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West Cliff House Associates v. Ying Wang

SUPERIOR COURT OF NEW JERSEY APPELLATE DIVISION


August 5, 2011

WEST CLIFF HOUSE ASSOCIATES, PLAINTIFF-RESPONDENT,
v.
YING WANG, DEFENDANT-APPELLANT.

On appeal from Superior Court of New Jersey, Law Division, Special Civil Part, Bergen County, Docket No. DC-16259-10.

Per curiam.

NOT FOR PUBLICATION WITHOUT THE APPROVAL OF THE APPELLATE DIVISION

Submitted June 16, 2011

Before Judges Fisher and Grall.

Defendant Ying Wang appeals orders denying her motions to vacate default judgment against her and for dismissal of plaintiff West Cliff House Associates' complaint. Because Wang has established excusable neglect and a potentially meritorious defense warranting consideration of her claims on the merits, we reverse.

Wang leased a commercial storefront in Fort Lee from plaintiff through an assignment of lease dated October 8, 2007. The lease was to run through October 31, 2010. Wang abandoned the property in late March 2009 and returned the keys to plaintiff. Plaintiff sued Wang on October 15, 2009 for the unpaid rent that had accrued since Wang's abandonment of the property. Wang claimed that she had been constructively evicted from the property, but the trial judge found for plaintiff and entered judgment, which Wang satisfied.

Plaintiff sued Wang again on May 21, 2010, alleging that despite its attempts to relet the storefront, it has been unable to do so. It therefore sought the rent it believed had accrued since the judgment in the first lawsuit. Wang answered, asserting that plaintiff had failed to adequately mitigate its damages, and she moved for dismissal of the complaint under the entire controversy doctrine.*fn1 Plaintiff sought summary judgment, claiming that its unsuccessful efforts to relet the storefront - listing it with a broker and placing an ad in the local newspaper - were sufficient attempts at mitigation as a matter of law. The trial court denied both motions on September 16 and scheduled trial for September 27, 2010.

Plaintiff did not appear at the trial call and default was entered against her. She filed a motion to vacate default the same day. She certified that she had a flat tire on her way to court, that she had attempted to call the court to advise of her situation, and that she had arrived at court at 9:40 a.m., at which point she was told of the default and filed her motion. The trial court denied the motion on October 12 with the notation "NO EXCUSABLE NEGLECT and/or NO MERITORIOUS DEFENSE." No other reasons were provided, either orally on the record or in a written statement of reasons. Wang moved for reconsideration on November 4, and the trial judge denied that motion on November 18 without providing a statement of reasons. Wang filed a notice of appeal on December 30.

Plaintiff argues that Wang's appeal from the September 18 order is untimely and we lack jurisdiction to hear it because it was taken more than seventy-five days after the order was entered. Plaintiff is incorrect. The September 18 order denying Wang's motion to dismiss was interlocutory; it could not have been appealed at that time and had to instead be appealed together with the October 12 final order denying Wang's motion to vacate default. See Syntex Corp. v. ADT Security, 394 N.J. Super. 577, 587-88 (App. Div. 2007).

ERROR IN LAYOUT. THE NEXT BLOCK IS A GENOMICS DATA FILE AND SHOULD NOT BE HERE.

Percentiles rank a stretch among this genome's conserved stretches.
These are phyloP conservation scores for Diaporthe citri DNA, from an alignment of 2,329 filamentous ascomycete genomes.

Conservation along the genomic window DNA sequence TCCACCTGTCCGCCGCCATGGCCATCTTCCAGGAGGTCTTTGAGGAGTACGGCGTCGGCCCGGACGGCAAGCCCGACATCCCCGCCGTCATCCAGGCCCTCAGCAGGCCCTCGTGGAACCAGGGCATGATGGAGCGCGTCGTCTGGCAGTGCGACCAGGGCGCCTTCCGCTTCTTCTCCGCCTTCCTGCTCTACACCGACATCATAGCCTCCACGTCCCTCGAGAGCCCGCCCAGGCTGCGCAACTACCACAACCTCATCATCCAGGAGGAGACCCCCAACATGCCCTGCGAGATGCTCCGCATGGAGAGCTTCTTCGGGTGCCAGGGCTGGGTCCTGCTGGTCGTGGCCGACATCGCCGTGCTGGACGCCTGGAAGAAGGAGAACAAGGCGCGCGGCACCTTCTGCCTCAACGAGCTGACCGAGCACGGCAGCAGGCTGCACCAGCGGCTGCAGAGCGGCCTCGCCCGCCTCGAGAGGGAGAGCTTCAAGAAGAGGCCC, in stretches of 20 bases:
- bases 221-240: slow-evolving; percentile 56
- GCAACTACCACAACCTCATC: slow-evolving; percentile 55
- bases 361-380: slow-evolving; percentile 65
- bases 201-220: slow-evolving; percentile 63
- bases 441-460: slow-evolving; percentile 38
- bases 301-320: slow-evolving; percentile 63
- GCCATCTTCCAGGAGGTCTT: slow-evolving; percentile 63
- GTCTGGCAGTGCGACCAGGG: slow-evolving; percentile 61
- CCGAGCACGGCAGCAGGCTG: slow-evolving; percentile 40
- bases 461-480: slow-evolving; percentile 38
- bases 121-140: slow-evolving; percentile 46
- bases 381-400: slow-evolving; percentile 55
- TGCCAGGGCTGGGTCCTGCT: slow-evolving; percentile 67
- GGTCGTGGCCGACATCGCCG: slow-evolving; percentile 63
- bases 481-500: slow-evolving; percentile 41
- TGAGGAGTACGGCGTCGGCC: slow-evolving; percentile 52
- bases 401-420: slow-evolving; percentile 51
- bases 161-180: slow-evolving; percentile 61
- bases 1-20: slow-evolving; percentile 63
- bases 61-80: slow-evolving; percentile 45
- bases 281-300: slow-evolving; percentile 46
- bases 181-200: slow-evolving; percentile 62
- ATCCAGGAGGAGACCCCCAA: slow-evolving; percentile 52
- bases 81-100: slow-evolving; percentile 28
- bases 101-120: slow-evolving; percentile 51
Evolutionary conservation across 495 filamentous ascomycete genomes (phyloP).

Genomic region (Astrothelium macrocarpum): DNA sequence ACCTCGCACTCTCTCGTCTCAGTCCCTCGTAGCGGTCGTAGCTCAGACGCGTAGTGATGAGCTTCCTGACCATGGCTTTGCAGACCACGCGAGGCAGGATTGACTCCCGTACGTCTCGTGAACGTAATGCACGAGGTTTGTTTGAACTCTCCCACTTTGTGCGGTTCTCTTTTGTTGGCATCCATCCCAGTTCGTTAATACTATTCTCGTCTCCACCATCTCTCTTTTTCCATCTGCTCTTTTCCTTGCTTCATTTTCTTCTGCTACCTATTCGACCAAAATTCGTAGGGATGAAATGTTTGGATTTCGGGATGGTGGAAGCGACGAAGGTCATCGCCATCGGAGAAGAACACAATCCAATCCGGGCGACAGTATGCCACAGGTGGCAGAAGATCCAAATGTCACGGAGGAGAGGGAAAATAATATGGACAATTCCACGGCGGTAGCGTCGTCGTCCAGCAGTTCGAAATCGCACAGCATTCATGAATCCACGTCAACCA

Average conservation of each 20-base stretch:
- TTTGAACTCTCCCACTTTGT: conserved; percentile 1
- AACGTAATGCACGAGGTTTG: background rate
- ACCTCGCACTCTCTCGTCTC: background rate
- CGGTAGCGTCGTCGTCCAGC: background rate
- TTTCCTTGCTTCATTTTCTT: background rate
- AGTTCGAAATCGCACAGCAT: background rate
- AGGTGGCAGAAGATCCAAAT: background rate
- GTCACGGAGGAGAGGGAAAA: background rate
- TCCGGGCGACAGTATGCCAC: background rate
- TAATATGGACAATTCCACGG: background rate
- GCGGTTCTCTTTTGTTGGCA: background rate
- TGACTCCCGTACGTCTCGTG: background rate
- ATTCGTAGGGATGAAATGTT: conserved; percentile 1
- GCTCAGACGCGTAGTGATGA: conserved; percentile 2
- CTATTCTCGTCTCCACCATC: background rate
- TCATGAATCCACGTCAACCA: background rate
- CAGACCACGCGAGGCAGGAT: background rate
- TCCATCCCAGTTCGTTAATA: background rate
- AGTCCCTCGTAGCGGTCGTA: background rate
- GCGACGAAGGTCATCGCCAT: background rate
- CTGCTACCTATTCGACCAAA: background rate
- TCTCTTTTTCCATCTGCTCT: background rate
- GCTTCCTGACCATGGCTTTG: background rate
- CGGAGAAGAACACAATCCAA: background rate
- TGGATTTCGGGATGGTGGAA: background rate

Wang's appeal is untimely in another sense. Her notice of appeal was due forty-five days after the October 12 order, R. 2:4-1(a), and that time was tolled while her motion for reconsideration was pending. R. 2:4-3(e). Thus, she should have filed her notice of appeal on December 8. Nonetheless, her notice of appeal on December 30 was within the thirty days that we may extend the time to appeal. R. 2:4-4(a). As plaintiff has suffered no prejudice from Wang's late filing, we grant her leave to file her notice of appeal as within time nunc pro tunc and turn to the substance of her arguments.

Plaintiff concedes that the trial judge's decision denying Wang's motion to vacate default must be reversed, and we agree. A motion to vacate default under Rule 4:50-1 "is addressed to the sound discretion of the trial court," Morristown Hous. Auth. v. Little, 135 N.J. 274, 283 (1994), but "should be viewed with great liberality, and every reasonable ground for indulgence is tolerated to the end that a just result is reached." Marder v. Realty Constr. Co., 84 N.J. Super. 313, 318-19 (App. Div.), aff'd, 43 N.J. 508 (1964). Wang's flat tire on the way to court is certainly good cause for her nonappearance at the trial call, and her entire-controversy-doctrine and failure-to-mitigate defenses are potentially meritorious. See Fanarjian v. Moskowitz, 237 N.J. Super. 395, 399 n.1 (App. Div. 1989) (questioning, but not deciding, whether the entire controversy doctrine barred successive complaints for rent in circumstances similar to these); see also McGuire v. City of Jersey City, 125 N.J. 310, 321, 323 (1991) (holding that the duty to mitigate damages from lessee's breach of lease applies to commercial properties and that landlord bears burden of proving reasonable attempts to mitigate); Sommer v. Kridel, 74 N.J. 446, 458-59 (1977) (holding that there is "no standard formula for measuring whether the landlord has utilized satisfactory efforts in attempting to mitigate damages, and each case must be judged upon its own facts"). We do not pass on the ultimate merits of Wang's defenses, but hold only that both sides should be heard on them in the trial court in the first instance.

Reversed and remanded. We do not retain jurisdiction.


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